Content That Stays – A Curious Reflection

What differentiates social media like Facebook and Instagram from blogging, Spotify, or YouTube videos? Accessibility through retrospective searches. Ehm, ok, so what? So the latter promotes content that stays.

People on Facebook and Instagram (I’m not sure about Twitter since I don’t use it), are programmed to be drawn to the newest thing that is happening, to the now and the now only. This is precisely because the main focus of the apps are what’s the most recent things people are posting or promoting. Or perhaps, what’s the most recent news, if anyone can argue for a case of getting authentic news from social media. But then again, we can’t get truly authentic news from the traditional news channel either.

I hold a certain disdain for the constant bombardment of ever newer content. They are mostly irrelevant information. This is because I value the uninterrupted focus in doing whatever we deem needed to be done. Those irrelevant information are at their best distracting, and at their worst producing unnecessary anxiety. But that’s the discussion for a different post.

I attempted at writing notes on Facebook, or making short videos on either Facebook or Instagram, but they don’t have much staying power. It’s hard to search for them from the search bar, even if I know exactly what I’m looking for. Usually, I would need to remember who posted it, search for that person, and dig down their feed. Such a work-around! Indeed, those website are intended as places for people-searching—and more likely, gossiping—rather than content-searching.

That brings us to blogging, podcasting, YouTube videos, or any types of content that are searchable on Google in general. Though YouTube as a content platform is a bit between the line now since they also promote the “Trending” *cough* Trash *cough* content, and unrelated Stories from YouTuber we don’t even follow.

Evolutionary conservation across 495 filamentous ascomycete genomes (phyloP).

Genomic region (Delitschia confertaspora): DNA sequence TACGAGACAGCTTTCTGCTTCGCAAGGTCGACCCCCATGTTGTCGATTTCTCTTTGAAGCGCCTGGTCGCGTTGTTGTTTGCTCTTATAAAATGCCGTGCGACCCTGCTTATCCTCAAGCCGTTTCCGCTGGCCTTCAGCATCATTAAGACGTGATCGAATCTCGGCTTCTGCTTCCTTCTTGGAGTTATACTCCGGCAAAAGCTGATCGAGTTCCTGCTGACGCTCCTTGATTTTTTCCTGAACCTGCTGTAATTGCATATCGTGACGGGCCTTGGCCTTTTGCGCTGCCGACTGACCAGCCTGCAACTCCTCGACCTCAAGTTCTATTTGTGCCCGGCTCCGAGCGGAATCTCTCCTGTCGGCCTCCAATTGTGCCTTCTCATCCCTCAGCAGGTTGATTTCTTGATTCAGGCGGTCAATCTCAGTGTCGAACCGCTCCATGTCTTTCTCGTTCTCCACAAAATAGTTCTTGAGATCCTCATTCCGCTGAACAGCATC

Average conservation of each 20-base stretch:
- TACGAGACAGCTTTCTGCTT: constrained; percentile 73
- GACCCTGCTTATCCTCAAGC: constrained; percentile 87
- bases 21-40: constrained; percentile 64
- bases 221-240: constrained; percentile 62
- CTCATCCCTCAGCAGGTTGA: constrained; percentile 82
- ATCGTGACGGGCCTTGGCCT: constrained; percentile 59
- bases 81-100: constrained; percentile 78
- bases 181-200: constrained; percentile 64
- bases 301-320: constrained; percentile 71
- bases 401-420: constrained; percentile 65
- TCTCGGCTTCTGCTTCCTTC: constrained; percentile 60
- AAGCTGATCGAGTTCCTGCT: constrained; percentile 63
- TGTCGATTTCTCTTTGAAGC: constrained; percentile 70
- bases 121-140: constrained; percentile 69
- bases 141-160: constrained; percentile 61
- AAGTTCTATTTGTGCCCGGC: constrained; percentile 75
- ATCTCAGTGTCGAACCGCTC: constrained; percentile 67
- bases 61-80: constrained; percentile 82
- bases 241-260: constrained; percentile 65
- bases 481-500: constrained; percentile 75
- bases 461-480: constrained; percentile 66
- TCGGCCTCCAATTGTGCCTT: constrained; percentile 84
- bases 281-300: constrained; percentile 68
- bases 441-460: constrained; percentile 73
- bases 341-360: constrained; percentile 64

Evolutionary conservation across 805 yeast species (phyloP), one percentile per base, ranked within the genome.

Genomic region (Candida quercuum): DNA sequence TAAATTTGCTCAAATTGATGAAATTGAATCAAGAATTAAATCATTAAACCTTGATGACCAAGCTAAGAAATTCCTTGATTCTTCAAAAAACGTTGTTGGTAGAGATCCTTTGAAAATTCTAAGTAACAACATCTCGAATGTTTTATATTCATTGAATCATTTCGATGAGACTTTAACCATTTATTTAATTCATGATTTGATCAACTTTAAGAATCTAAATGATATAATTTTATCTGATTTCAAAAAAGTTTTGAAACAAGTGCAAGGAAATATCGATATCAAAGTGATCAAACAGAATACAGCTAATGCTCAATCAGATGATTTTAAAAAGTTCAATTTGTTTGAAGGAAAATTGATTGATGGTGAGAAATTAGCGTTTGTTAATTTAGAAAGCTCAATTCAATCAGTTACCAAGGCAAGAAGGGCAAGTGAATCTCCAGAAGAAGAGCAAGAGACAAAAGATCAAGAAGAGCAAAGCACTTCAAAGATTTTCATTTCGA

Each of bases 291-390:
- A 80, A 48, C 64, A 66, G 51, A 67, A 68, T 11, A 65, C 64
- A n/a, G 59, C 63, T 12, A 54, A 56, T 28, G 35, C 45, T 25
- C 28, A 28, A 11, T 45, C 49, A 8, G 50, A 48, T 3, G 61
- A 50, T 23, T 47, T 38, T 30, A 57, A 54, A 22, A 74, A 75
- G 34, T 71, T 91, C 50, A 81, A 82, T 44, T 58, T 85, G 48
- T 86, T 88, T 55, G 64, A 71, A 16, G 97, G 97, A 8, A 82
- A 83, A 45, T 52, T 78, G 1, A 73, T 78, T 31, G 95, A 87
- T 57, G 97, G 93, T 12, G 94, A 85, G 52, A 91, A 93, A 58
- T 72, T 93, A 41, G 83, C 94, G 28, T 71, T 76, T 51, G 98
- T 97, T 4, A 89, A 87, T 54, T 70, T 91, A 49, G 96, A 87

Again, the fundamental difference is in the very way those platforms work, and to be more precise: their aim. The way people discover things through a well-designed retrospective search engine is precisely looking it up from the gigantic library of everything that has ever existed from any timestamps. This way, the most relevant piece of information that has gone through the brutal quality trial by time will stand tall at the highest place in the search result. What an effective way of sorting through information! These kinds of content have been a round for a long time, and will continue being around.

Quick thought experiment: What would happen if Tim Ferriss stops pushing out new episodes for his podcast? Well, the existing podcast episodes will certainly stay around for a long time on iTunes, Spotify, and his blog. If Paul Graham stops publishing essays on his blog… Oh crap, he did! But guess what, the knowledge is there to stay and will continue to entertain, and most likely be of helpful resources to many people.

Though, as fun as it might be to trash a platform, it is not the determining factor for whether a piece of content will stay for a long time. Quality is! The platform that we choose to base our content on might enables the long-term thinking, but doesn’t guarantee it.

How many of the pop-corn styled songs from the 2000s do you still remember 10 years later? Songs that stood the test of time will continue to be listened for years to come: music from Mozart and the likes, or more recently Beatles’s, or specific songs like Can’t Help Falling in Love (do yourself a favor and listen to that one). They are based on the same platform, but achieved different results. Books like How to Win Friends and Influence People have been of great value since the 20th century while countless falls short.

Now, knowing that, what kind of content will you participate in creating? The kind that needs constant attention and newness, or the time-resistant one? The kind that fades away, or the kind that stays?

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